sculptures on it have been
successfully remounted so that its
program can be determined.
from the Ara Pacis Augustae
Roman early Empire
20 BCE
From the Ara Pacis or “altar of peace”
-Early Empire Period
-Reference to Classical Greek art with
the heavy drapery
-Roman patricians appear as the ruling
class not as gods
-Augustus is recognizable
-Children present (August focused on
family values)
-The years that Augustus reigned were
the most peaceful that the Romans had
ever experienced
-Note that Augustus is the same height,
not taller not special, but he is
-The scene celebrates the dedication of
the altar with a real image
commemorating the scene… but it was
made before the altar was dedicated
The identity of the members of the Imperial family have been
fairly well worked out
How do these compare?
Tellus relief from the Ara
Roman Early Empire
13-9 BCE
Tellus mater earth breasts feeds
symbols of the four elements
abound bird, cow/sheep, dragon,
water in the jug left
-There is bounty when there is
peace and harmony
The Spoils of Empire redistributed to the
Roman early Empire
20 BCE
-Aqueducts were used to provide
the people with clean water
-Amazing engineering
-The flow of the water was
controlled by gravity
-Both a road and a aqueduct
Arch of Titus
Roman Early Empire
100 CE
-Was built in Titus' honor by his
younger brother who succeeded him
-Commemorates Titus' victory over
-Triumphal arch
-Has only one passage way, so it
was an early triumphal arch
-The arch was a base for a large
statue or monument on top.
Public Spectacle for the glory of the
Spoils of Jerusalem
relief from the Arch of Titus
Roman Early Empire
100 CE
-Shows the parade of the Romans
after they had destroyed Jerusalem
-The large candelabrum or menorah
is the same that was in the Holy
Place found within the interior of
the Jewish Temple.
-In the relief across from this, Titus
is shown in his victorious chariot
and portrayed as a god.
-order is key
For the glory of the Emperorredistribution of wealth of Empire
Young Flavian Woman
Roman Early Empire
100 CE
-Typical Flavian hair style, which was a
sign of social status - you do not have to
work so you can spend time on your
-Sculptor was talented in depicting the
different textures between the hair the
woman's skin
-A drill was used rather than the traditional
chisel for the curls
Change of aesthetic and a move towards
conspicuous consumtion
Coliseum or the Flavian
Roman early empire
100 CE Key Piece
Was built under the direction of
Vespasian and known as the Flavian
-Built on a man-made lake that had been
constructed by Nero for his gardens. This
was now public property again.
-Was named because it was close to a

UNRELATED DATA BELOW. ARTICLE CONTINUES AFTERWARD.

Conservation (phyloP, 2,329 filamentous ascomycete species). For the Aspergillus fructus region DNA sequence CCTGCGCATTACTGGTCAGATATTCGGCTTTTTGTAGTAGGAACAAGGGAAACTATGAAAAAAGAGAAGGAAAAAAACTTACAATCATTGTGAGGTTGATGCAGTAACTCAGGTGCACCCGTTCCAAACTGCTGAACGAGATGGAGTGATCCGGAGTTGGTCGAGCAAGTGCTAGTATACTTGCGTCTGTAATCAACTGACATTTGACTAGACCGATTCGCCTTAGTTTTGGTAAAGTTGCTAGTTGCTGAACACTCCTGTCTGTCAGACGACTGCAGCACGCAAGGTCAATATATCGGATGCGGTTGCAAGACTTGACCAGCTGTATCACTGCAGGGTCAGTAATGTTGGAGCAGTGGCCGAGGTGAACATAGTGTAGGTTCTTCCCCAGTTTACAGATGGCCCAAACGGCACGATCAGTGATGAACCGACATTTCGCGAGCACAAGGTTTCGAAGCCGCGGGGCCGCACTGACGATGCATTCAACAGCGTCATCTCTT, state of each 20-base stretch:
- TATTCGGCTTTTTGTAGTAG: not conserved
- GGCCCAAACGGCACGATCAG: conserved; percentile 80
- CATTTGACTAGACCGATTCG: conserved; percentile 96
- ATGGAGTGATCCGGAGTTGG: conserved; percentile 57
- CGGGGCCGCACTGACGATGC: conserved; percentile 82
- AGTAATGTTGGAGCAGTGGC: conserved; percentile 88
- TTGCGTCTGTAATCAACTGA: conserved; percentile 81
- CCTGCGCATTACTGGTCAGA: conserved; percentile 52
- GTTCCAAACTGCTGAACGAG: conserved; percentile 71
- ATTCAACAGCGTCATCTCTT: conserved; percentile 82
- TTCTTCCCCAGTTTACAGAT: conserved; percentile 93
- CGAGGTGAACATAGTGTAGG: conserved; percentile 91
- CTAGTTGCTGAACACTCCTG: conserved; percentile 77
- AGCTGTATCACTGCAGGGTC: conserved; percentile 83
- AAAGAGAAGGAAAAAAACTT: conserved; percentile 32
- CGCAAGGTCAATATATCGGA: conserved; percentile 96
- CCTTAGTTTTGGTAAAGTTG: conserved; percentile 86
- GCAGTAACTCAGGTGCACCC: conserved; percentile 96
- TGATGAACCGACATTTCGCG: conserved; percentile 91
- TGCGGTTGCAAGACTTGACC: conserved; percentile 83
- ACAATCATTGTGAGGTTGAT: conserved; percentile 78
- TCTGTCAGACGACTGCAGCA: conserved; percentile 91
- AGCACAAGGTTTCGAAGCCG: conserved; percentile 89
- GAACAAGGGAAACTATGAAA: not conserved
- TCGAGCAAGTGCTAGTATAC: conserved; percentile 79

large statue of Nero called Colossus
-Built to house the gladiators
-Constructed with concrete barrel vaultsthe arches were weight-bearing
-The columns are built in progressive
order starting with Doric on the ground
floor and ending at Corinthian (columns
had no weight-bearing function).
-Under the floor were storage rooms and
cages for the animals.
-Originally had a roof that could be added
or taken away when needed
Bread and Circus to mollify the public
Roman High Empire
125 CE
Key piece
-Temple was built for all of the
-Most influential building in the
-Commissioned by Emperor
Hadrian who loved the classicsFormer glories revisited
-Largest masonry dome in the world
(built out of concrete)
-It is able to encompass a perfect
sphere under the dome.
-At the top of the dome is an oculus
to allow light to enter the building.
-Each god has a statue that is bathed
in sunlight that changes throughout
the year.
-coffered ceilings
Equestrian Marcus Aurelius
Roman High Empire
200 CE
Key Piece
An original bronze, equestrian
statue, which was rare because most
leaders melted the bronze down
from the previous leader to built
monuments to themselves
-Was originally thought to be a
statue of Constantine
-He is not in military attire because
he rules by reason rather than by the
sword, his calm is juxtaposed by the
-He was an enlightened emperor.
Last Stoic Emperor
Portrait of Commodus as
c. CE 200
Roman High Empire
-Son of Marcus Aurelius (He is the
emperor on which the movie
"Gladiator" was based.)
-Reference to Hercules because of
the lion's skin and clubs
-He thought he was Hercules
reincarnated and he often was seen
in the Coliseum fighting off animals
as well as fighting as a gladiator.
This was scandalous because
gladiators were the lowest class of
-His body is strong, but his face
shows some weakness.
-Looks suspended in midair
-a nice comparison to both
Augustus Primaporta, and head
of a Roman Patrician
Key Ideas
Roman art reflects the ambitions of a powerful empiremonumental buildings and sculptures were built to glorify
the power of the gods and the state
Roman architecture is revolutionary in its understanding of
the powers of the arch, the vault, and concrete
A history of Roman painting survives on the walls of
Pompeian villas
Romans show a strong interest in the basic elements of
perspective and foreshortening
Roman sculpture is greatly indebted to Greek models